What is an Enrolled Agent?

An Enrolled Agent (EA) is a federally-authorized tax practitioner who has technical expertise in the field of taxation and who is empowered by the U.S. Department of the Treasury to represent taxpayers before all administrative levels of the Internal Revenue Service for audits, collections, and appeals.

What does the term “Enrolled Agent” mean?

“Enrolled” means to be licensed to practice by the federal government, and “Agent” means authorized to appear in the place of the taxpayer at the IRS. Only Enrolled Agents, attorneys, and CPAs may represent taxpayers before the IRS. The Enrolled Agent profession dates back to 1884 when, after questionable claims had been presented for Civil War losses, Congress acted to regulate persons who represented citizens in their dealings with the U.S. Treasury Department.

How is an EA different from other tax preparers?

Enrolled Agents are required to demonstrate competence in matters of taxation. Their right to represent taxpayers comes directly from the US Department of the Treasury. Unlike many preparers for whom tax preparation is a seasonal job, EAs provide services year-round in tax planning, preparation, and representation.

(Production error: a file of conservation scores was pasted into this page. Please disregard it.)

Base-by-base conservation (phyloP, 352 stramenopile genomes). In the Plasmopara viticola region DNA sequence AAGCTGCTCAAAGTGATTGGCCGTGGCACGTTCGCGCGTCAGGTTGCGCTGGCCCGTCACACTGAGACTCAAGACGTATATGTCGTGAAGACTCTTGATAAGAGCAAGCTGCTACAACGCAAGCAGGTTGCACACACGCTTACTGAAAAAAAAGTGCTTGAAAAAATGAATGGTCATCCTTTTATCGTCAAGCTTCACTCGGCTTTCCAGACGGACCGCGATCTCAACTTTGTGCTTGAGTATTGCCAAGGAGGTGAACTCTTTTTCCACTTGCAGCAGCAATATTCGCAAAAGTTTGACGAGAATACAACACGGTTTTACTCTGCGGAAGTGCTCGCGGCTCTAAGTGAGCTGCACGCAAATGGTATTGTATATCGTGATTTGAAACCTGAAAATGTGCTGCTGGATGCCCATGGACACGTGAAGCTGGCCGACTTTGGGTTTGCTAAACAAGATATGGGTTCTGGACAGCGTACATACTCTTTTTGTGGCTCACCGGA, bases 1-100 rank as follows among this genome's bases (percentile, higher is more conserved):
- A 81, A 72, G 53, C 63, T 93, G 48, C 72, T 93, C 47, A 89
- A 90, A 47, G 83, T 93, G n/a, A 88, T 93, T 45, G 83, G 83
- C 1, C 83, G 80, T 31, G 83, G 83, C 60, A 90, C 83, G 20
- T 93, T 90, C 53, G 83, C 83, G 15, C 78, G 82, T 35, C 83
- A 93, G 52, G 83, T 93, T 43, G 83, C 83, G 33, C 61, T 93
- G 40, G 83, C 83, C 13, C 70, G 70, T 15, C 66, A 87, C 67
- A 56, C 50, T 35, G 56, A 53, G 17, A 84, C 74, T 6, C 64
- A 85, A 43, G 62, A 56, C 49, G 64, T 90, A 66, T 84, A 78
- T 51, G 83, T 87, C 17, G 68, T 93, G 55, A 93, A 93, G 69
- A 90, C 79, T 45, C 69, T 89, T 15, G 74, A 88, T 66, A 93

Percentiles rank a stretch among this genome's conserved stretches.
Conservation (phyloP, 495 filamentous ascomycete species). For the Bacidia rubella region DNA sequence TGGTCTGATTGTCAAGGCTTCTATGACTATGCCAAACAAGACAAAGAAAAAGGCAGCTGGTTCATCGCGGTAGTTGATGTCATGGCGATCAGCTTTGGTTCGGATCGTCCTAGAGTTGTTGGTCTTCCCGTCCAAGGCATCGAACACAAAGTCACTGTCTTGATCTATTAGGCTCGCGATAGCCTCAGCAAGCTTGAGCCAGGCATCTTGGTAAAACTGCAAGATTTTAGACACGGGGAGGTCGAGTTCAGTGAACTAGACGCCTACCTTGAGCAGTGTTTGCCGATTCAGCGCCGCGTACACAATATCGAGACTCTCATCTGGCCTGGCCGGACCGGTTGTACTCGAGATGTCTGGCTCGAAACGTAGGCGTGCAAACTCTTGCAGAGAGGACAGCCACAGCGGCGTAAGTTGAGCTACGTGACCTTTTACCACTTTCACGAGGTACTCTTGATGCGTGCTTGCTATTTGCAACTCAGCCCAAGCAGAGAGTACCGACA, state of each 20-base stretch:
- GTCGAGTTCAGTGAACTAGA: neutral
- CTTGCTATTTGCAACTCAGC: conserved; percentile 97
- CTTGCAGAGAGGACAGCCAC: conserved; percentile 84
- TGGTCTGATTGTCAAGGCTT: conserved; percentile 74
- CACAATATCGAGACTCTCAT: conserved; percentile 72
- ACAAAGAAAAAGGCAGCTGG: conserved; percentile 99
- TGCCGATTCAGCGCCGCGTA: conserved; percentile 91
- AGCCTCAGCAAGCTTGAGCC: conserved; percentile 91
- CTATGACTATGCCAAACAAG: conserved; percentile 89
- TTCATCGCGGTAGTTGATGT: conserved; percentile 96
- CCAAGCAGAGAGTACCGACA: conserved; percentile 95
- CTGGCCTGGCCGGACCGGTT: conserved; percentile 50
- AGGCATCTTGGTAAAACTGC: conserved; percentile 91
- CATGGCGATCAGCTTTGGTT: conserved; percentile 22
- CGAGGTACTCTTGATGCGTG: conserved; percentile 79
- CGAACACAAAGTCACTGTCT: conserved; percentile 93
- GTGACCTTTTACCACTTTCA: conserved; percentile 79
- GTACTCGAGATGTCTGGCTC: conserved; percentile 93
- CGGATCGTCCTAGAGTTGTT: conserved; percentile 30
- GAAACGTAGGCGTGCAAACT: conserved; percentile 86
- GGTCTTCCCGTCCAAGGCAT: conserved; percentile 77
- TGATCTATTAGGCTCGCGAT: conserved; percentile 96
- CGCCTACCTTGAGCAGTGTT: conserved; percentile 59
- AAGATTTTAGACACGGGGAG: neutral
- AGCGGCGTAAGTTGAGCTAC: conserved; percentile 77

How does one become an Enrolled Agent?

The designation is earned in one of two ways. One way is by passing a comprehensive examination which covers all aspects of the tax code, one of the most difficult professional examinations in the country. The second way is to have worked at the IRS for five years in a position which regularly interpreted and applied the tax code and its regulations. All candidates are subjected to a rigorous background check conducted by the IRS. Following successful enrollment, EAs are required to maintain a rigorous schedule of professional education in the tax field.

How can Enrolled Agent help me?

Enrolled Agents advise, represent, and prepare tax returns for individuals, partnerships, corporations, estates, trusts, and any entities with tax-reporting requirements. Enrolled Agents’ expertise in the continually changing field of taxation enables them to effectively represent taxpayers audited by the IRS.